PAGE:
Proinnsias

Proinnsias

Wednesday, 6 February 2019

Poems Published

Select a poem from the panel on the right.


Many of the poems posted in this blog to date are now published, in revised and improved versions, in Krunchie's new book Someone Else's Poem (Kindle and Paper-back versions):



Monday, 31 December 2018

A Ghost, a Memory and a Welch Mortgage

I am moved to revisit my last posted poem, "Abandoned by the Dead," to include a phrase that was used in the dream state from which it sprang, but omitted in my initial recollection, the words "Let it Be," uttered by a ghost that I had heard of.

Much, (some say all), of what dreams throw up is "noise" from the recent activities of our mind. In the case of this poem, it follows from my commencing the reading a book on bereavement, The Year of Magical Thinking by Joan Didion. In my dream world, the book caused the revival of memories of my own bereavements and memories of people who have passed over. The phrases "Devil the hair I care," and "Sorrow the one of them," are phrases, deriving indirectly from the Irish language, used by the old people, that are seldom heard now. "Devil the one," and "Sorrow the one," both mean "Not one."

Here is a recent ghost story, awakened in this dream activity. I have changed the names, because nothing is added by recounting the true names.

Paddy married Nellie, who owned a house and a small piece of land. They lived happily for several years on the land, but had no children. When Nellie died, she left the house and land to Paddy for his life and after his death to her nephew. Paddy grew old and feeble. One year, his cow died and then his donkey. Instead of  re-stocking, he allowed his nephew, Jack, to amalgamate the land with Jack's own farm, and was supplied with his food and necessities by Jack.

Paddy always dressed very well, and, when he died, it was found that he had been supplied with suits and clothes on tick for many years by a shop in town. Welch mortgages have been a feature of farming life in Ireland. When a farmer was unable to pay his debt to the shopkeeper, the shopkeeper would get a court order for the recovery of the money owed. If the money was not paid, the shopkeeper would take possession of the house and land. This device was used widely by shopkeepers to extend their own land-holdings, particularly in dealing with old people. To avoid the shopkeeper taking the land, Jack paid off his uncle's debt. He also paid his funeral expenses, which are a considerable burden on a small holding.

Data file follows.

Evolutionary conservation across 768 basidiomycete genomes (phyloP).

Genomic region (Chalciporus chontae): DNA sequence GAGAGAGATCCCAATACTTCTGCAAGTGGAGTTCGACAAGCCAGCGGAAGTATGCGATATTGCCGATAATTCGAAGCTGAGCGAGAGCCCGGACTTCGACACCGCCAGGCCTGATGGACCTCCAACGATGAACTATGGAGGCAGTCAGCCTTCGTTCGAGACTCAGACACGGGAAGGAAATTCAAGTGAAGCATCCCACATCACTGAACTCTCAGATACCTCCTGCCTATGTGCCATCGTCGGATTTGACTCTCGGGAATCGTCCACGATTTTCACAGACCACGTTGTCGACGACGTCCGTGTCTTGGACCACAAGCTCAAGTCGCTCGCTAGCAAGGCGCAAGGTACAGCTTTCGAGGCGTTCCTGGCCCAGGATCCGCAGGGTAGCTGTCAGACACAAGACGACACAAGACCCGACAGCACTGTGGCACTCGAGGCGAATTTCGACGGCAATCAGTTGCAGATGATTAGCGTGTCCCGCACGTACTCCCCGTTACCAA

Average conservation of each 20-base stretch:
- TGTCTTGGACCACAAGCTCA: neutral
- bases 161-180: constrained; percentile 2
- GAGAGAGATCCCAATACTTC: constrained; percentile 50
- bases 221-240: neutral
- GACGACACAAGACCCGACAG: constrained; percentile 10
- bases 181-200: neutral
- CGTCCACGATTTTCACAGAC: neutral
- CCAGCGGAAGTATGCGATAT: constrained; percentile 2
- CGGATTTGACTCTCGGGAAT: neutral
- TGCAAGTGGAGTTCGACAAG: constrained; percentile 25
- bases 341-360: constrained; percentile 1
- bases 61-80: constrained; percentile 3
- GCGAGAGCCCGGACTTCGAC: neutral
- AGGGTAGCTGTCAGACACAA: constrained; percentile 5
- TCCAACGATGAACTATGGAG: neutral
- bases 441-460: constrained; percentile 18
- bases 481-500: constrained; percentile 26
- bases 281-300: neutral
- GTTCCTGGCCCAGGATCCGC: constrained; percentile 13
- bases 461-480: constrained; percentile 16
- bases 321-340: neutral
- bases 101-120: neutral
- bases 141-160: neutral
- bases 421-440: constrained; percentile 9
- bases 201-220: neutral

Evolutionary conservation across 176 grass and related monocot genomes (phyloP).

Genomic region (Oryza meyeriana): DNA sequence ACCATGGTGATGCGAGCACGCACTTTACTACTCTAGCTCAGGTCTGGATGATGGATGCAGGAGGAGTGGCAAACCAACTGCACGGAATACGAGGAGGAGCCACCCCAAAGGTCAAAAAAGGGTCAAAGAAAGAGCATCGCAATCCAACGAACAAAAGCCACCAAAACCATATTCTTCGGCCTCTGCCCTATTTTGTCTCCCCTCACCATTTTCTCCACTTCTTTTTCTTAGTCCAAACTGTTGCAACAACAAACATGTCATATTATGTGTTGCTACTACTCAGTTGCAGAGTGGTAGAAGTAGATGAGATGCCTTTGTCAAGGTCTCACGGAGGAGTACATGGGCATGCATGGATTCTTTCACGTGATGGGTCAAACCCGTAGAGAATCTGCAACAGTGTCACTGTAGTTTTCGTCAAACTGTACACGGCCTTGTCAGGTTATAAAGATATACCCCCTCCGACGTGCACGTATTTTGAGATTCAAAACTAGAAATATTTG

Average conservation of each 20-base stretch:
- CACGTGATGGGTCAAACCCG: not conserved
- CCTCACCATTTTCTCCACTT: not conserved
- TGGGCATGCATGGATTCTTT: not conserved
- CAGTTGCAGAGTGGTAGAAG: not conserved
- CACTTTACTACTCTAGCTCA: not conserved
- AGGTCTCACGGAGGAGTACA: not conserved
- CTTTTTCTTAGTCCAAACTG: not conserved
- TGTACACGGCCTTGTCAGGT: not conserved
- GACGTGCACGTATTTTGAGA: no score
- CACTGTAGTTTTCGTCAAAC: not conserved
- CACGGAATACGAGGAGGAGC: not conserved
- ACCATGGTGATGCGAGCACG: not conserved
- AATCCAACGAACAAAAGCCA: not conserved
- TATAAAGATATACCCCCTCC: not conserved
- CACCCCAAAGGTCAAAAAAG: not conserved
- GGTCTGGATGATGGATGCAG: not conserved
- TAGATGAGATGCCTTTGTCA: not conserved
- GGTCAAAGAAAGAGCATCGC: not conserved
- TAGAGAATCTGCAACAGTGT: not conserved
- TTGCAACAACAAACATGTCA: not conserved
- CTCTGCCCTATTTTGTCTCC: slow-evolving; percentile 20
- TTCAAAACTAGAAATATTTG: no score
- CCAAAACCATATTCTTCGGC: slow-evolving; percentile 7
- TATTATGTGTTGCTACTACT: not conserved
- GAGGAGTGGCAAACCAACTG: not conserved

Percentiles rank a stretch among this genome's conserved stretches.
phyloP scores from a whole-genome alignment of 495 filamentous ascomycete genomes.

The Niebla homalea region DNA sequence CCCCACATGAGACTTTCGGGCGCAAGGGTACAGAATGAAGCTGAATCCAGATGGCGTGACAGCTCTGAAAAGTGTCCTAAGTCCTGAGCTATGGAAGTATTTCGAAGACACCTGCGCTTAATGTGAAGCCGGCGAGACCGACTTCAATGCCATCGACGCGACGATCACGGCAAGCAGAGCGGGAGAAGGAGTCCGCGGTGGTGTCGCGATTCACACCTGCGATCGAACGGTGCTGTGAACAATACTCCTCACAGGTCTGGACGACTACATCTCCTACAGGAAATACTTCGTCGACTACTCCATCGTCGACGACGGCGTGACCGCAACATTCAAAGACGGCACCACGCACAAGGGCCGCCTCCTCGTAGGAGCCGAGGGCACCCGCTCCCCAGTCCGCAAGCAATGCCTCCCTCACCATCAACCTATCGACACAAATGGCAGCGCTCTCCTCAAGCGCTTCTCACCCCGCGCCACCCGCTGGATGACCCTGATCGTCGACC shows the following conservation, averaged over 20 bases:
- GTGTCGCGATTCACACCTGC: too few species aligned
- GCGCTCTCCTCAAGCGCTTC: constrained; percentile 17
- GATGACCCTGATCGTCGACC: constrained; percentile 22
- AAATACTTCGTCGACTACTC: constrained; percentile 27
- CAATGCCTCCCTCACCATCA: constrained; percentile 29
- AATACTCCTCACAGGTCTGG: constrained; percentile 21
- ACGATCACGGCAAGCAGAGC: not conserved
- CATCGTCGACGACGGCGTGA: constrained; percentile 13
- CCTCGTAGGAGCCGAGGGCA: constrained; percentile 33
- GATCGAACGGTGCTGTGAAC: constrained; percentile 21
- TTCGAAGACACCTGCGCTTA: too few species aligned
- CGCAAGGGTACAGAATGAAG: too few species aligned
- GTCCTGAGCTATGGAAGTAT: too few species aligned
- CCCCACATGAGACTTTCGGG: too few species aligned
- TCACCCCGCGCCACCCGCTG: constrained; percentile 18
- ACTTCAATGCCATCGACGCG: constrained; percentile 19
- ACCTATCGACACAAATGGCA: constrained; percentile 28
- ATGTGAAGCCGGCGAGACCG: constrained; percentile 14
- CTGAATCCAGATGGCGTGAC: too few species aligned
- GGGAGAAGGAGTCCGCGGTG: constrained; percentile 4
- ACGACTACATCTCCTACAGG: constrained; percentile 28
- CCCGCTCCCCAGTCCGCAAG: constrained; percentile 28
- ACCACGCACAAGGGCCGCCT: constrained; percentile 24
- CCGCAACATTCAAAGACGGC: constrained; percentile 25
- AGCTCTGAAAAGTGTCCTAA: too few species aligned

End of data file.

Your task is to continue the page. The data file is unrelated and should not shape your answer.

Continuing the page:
Next, Nellie's nephew, who was legally entitled to the house and land on the death of Paddy, returned and took possession of the land. Jack thought he had some claim to the property, because he had looked after Paddy in his feeble years and had paid off his debts and funeral expenses. However, one day, as he was going past the  house, his dog took fright, and, looking up, he saw Paddy's ghost, neatly dressed as ever. The ghost said "Let it Be," and then disappeared. Jack understood the ghost to mean that he should not raise a dispute with Nellie's nephew, the new owner.



Saturday, 29 December 2018

Posts and Edits

I post poems on this blog as they come to me.

Generally speaking, a poem comes to me  at night, or is in my head as I wake up, and I post it, if at all, as soon as may be after waking. Inevitably, like Samuel Taylor Coleridge and Kubla Khan, there is a feeling that there is something missing from the recollected version, or the dream version has to be re-crafted to give body to what is recalled as vague bits and pieces. Over time, the poem is often improved.

If you were to view the papers of, for example, W B Yeats, you would see how poems are re-shaped with edits over a period of time. Edited by hand, the changes are visible in manuscript. Since I post my new creations directly here, and edit on the fly, my edits are, in fact, invisible, except when, occasionally, I keep a copy on my home computer.

I post these thoughts today having just edited the poem I posted yesterday: Abandoned by the Dead.

Friday, 28 December 2018

Abandoned by the Dead


We are abandoned by the dead.
They leave us all alone-eo.
They hint there's nothing to be said,
Save that we must soon come over-o.

They care not about anything at all on earth,
Forgetting now what made them tick;
Equal are failure and success,
Striving no better to them than drift.

About our ambitions or problems now,
Devil the hair they care;
Disinterest registers in their eyes,
And into space they stare.

It's not, "It no longer matters", but,
"It never mattered at all".
Once you step over the boundary,
It is not worthy to recall.

“Killarney” means naught but “cell of the haw.”
They rove around without laugh or cry.
When we call the names of those now gone,
Sorrow the one of them will reply.

Still we chew upon the pie,
Though hard is the over-bakéd crust,
And the over-shelféd fruit is dry:
We might as well chew upon the dust!

We are abandoned by the dead.
But one thing that they cry out, all,
With one almighty, shout of dread,
Is that we will soon come over-o.